Quigo. Reuters is reporting the price of the deal at around $340 million. AOL CEO Randy Falco told Reuters that this was likely the last big acquisition for AOL in terms of their advertising strategy.Continuing this year's major trend of online advertising consolidation, AOL has agreed to acquire content-targeted advertising firm
"With Quigo, we are putting the final pieces of Platform-A in place. We will be able to offer advertisers and publishers the most advanced set of tools, including contextual and behavioral targeting, superior analytics, and access to the largest display network in the marketplace," said Falco in a press release.
Quigo is AOL's third major ad acquisition this year. In July, the company agreed to buy behavioral targeting firm Tacoda, for a reported $275 million in cash. Last May, AOL purchased a controlling stake in AdTech AG. This buying spree compliments Advertising.com, which AOL purchased in 2004. AOL also owns wireless ad company Third Screen Media (which it acquired this year, as well) and Lightningcast, which serves video ads.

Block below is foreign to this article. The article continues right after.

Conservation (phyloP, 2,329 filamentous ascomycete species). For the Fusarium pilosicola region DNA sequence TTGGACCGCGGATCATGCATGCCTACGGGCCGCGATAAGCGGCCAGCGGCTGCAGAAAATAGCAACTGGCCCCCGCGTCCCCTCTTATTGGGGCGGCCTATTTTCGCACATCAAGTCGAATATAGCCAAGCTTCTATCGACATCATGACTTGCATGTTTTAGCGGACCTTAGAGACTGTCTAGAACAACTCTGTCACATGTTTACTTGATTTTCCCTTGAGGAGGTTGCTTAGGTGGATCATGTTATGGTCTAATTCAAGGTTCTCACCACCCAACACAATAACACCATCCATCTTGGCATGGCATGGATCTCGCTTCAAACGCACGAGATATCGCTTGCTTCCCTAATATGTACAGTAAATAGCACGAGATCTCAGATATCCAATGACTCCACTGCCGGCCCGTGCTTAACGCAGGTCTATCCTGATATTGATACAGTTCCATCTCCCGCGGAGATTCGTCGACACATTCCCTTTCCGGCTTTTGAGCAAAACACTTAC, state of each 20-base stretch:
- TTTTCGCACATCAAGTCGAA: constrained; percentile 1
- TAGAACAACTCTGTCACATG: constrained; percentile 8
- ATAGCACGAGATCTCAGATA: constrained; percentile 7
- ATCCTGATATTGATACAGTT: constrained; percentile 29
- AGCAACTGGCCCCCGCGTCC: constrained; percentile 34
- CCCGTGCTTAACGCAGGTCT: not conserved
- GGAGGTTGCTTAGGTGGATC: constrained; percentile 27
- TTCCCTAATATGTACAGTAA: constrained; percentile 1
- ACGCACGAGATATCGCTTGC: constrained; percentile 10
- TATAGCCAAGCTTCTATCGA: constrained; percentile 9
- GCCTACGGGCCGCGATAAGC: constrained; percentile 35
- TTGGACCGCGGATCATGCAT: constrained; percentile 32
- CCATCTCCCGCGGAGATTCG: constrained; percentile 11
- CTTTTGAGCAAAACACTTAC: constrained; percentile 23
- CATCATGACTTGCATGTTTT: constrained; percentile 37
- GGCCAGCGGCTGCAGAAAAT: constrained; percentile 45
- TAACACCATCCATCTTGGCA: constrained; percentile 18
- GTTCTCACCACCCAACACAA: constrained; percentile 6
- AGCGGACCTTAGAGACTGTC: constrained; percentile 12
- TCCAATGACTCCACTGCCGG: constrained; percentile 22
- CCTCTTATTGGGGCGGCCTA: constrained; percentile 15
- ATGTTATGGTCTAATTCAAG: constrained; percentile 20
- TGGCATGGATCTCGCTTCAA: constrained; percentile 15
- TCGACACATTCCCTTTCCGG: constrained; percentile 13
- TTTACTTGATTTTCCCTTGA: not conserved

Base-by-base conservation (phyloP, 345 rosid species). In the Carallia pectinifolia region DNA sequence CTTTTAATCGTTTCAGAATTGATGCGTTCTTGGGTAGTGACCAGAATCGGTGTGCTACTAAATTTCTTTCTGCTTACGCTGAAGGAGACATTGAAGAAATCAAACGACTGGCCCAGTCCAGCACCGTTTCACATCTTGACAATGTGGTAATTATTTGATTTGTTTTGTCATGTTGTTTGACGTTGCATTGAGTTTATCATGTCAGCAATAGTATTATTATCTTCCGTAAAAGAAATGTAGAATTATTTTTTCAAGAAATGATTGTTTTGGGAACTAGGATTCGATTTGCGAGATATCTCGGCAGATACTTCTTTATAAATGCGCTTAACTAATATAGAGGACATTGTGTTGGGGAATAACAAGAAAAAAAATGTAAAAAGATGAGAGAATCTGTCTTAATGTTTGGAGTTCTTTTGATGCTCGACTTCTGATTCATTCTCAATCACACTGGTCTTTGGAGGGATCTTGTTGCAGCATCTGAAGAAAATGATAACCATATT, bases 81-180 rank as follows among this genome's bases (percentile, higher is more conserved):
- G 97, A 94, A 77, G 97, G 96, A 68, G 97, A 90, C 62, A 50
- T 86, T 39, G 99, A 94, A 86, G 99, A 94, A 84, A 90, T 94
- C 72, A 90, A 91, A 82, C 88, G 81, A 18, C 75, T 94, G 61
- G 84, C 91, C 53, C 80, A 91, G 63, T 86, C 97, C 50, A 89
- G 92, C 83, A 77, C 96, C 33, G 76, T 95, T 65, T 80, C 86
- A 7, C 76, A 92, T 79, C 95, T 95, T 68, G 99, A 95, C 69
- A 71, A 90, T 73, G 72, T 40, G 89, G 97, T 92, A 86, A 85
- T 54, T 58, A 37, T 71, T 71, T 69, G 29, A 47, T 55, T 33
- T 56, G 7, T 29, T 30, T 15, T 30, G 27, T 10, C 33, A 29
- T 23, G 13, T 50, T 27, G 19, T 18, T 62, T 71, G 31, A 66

AOL's online ad growth fell 13% in the second quarter, so the company is hoping that its revamped ad division (the so-called "Platform-A") will help them take on Google, Microsoft, and Yahoo! who have each also made major acquisitions in the online advertising market this year. According to AOL, Platform-A will reach 91% of the online audience.
Quigo, which has over 500 publisher relationships and about 3,000 advertisers, will operate as a subsidiary of AOL under the Platform-A umbrella. QuigoÄôs AdSonar technology lets ad buyers can purchase keyword-targeted ads on web pages in much the same way as Google's AdSense.